On Thursday, Iraq’s Nineveh Operations Command announced it had arrested 21 ISIS fighters and seized weaponry in the Qayyarah district south of Mosul. General Numan Abdul al-Zubai, commander of Nineveh Operations, vowed to press ahead with the anti-terror operation until “every last ISIS infiltrator is eliminated from the villages of Qayyarah and on the banks of the Tigris River.”
The head of Iraq’s Counter-Terrorism Services (CTS) went further, pledging to completely root out the terror group from all areas of operation, including Saladin governorate north of Baghdad، and western Kirkuk and Mosul.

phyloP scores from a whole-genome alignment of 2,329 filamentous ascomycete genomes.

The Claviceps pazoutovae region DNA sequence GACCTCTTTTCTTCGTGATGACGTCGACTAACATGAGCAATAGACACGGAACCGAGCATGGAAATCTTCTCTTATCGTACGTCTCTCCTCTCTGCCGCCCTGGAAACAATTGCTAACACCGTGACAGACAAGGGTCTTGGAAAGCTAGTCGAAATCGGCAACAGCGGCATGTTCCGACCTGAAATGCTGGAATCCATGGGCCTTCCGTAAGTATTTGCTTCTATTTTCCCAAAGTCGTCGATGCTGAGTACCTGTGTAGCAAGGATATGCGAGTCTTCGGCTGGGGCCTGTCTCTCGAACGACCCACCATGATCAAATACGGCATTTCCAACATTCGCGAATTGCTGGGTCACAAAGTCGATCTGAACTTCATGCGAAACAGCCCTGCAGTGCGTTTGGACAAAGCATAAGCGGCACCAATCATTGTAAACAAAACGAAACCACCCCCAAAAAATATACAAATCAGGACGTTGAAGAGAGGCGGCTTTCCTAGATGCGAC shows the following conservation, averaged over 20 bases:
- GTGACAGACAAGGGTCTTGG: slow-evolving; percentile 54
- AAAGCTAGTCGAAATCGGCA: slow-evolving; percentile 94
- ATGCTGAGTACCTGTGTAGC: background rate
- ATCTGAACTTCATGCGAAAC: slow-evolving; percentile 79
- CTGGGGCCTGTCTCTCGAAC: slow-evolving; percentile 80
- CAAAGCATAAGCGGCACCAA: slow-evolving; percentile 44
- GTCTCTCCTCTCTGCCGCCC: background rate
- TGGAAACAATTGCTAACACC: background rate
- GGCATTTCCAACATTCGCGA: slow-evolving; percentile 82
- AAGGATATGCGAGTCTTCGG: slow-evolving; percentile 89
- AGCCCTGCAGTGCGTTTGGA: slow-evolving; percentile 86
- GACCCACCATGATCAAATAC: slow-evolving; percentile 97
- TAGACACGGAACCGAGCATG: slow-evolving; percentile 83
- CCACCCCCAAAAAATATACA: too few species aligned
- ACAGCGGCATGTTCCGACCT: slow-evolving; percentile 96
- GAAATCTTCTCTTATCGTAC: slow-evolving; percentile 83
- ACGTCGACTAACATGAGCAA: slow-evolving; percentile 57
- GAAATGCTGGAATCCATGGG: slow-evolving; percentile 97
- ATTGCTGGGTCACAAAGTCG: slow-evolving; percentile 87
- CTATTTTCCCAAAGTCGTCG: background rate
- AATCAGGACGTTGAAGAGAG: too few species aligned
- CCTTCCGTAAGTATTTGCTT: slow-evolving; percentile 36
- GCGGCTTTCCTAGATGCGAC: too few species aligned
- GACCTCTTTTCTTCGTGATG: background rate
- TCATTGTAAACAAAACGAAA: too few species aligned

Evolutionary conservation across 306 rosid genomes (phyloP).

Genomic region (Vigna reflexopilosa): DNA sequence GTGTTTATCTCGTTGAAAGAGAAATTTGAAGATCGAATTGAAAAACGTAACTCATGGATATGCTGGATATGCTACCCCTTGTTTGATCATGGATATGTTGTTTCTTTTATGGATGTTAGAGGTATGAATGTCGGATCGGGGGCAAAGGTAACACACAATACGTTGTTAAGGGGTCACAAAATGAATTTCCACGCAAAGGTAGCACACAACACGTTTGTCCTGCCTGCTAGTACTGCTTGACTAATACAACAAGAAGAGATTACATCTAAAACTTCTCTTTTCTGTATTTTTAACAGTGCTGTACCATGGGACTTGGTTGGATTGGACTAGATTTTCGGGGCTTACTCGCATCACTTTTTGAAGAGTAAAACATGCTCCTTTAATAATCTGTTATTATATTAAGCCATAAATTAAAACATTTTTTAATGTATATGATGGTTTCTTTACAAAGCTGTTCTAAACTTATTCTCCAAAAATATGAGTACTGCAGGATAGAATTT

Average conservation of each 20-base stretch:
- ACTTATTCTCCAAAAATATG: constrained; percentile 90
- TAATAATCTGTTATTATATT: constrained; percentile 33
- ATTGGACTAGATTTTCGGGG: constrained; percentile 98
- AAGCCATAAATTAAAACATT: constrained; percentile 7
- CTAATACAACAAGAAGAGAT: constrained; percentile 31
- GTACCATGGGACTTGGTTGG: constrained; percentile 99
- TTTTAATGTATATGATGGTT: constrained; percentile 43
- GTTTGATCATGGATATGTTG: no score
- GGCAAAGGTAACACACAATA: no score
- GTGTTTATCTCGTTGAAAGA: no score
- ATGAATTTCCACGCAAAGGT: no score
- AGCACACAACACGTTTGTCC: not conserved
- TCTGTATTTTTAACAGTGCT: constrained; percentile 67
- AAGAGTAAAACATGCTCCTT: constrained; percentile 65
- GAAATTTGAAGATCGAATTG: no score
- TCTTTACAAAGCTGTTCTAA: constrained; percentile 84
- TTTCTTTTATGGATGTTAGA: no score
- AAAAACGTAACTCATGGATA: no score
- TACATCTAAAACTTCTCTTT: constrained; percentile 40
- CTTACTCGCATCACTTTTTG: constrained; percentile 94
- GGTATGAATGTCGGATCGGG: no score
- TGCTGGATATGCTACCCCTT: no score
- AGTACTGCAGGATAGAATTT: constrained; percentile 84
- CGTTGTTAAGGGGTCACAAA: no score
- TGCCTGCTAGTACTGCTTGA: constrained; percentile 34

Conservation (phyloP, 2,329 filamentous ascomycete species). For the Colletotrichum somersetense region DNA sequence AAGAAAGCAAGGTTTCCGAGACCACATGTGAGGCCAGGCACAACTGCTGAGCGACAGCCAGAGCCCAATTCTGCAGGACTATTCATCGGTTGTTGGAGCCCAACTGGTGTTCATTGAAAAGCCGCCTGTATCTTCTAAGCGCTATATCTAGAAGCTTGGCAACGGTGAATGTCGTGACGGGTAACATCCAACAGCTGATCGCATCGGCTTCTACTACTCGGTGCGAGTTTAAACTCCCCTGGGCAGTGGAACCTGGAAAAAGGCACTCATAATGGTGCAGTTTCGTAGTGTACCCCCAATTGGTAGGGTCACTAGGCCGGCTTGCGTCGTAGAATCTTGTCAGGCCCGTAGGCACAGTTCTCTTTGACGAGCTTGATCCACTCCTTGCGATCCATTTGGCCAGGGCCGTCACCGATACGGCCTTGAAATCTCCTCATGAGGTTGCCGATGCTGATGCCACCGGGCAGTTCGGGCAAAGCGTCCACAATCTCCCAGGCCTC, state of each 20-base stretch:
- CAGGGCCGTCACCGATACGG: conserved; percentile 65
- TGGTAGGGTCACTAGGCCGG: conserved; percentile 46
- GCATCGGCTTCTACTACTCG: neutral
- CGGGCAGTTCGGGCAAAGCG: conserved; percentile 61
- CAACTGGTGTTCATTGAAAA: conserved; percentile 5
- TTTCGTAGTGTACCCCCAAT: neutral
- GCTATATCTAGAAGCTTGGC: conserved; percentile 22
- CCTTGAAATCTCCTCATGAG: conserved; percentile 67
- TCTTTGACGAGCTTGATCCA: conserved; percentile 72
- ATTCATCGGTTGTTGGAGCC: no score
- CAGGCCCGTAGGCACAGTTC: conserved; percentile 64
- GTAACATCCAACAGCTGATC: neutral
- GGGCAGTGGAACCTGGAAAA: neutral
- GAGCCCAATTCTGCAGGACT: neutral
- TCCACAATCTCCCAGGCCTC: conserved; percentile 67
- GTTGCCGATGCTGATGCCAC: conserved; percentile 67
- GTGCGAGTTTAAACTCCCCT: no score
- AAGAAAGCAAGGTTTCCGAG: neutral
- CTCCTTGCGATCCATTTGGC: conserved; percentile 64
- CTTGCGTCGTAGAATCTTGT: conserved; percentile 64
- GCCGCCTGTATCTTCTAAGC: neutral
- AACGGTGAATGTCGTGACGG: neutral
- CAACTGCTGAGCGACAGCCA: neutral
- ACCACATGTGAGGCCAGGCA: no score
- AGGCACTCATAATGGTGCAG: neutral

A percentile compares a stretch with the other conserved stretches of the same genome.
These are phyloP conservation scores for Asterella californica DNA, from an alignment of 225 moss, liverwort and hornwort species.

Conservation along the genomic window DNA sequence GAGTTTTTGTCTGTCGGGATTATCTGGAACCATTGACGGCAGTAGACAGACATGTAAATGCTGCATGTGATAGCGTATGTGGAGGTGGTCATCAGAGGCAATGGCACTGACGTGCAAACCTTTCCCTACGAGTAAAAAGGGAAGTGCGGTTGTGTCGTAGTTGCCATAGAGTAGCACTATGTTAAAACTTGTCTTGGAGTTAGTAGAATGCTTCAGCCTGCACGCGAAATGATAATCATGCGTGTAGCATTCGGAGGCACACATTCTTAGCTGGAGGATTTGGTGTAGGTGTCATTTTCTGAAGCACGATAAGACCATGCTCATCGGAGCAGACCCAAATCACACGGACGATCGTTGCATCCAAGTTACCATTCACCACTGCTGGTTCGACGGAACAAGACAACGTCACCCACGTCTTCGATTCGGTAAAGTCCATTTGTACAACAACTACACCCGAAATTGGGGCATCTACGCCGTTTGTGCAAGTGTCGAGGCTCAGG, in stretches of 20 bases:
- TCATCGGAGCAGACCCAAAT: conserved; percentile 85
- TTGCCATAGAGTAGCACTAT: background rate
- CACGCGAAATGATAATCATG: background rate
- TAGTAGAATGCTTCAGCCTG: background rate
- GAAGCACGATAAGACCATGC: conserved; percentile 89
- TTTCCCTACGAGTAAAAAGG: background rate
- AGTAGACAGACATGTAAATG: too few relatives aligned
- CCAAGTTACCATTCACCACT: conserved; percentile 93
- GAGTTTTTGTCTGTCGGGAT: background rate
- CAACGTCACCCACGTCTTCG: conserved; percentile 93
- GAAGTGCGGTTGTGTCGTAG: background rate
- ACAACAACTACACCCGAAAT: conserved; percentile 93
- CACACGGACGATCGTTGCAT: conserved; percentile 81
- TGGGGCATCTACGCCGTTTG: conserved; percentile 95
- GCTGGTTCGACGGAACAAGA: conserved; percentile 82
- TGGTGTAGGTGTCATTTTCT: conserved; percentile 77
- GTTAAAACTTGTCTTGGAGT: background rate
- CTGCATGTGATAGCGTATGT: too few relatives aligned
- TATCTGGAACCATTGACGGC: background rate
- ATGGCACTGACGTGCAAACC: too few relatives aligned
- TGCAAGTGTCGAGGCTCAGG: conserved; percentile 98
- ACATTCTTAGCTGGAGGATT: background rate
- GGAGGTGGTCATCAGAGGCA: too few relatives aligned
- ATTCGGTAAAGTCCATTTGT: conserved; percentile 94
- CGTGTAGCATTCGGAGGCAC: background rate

“We have plans to defeat these groups، according to timetables that have been put in place to completely expel and eliminate them,” Lt. General Abdul-Wahab al-Saadi told Asabah local newspaper.
Officials and security analysts say ISIS is exploiting the coronavirus pandemic that has captured much of the government’s attention to rebuild and strike with greater impunity.
“The Islamic State group has been moving the fighting from Syria to Iraq … (and) is strengthening, both financially and militarily,” Lt. Col. Stein Grongstad, who heads Norway’s military contingent in Iraq, told Norweigan media.
ISIS fighters are based largely in “agricultural areas and are thus not particularly susceptible to the virus infection,” Grongstad said, adding that they are taking security forces “that are not currently coordinated to the same extent as before the virus struck.”
ISIS’s uptick in activity includes increased attacks on both security forces and civilians that are stoking fears of a terror resurgence in the war-weary country.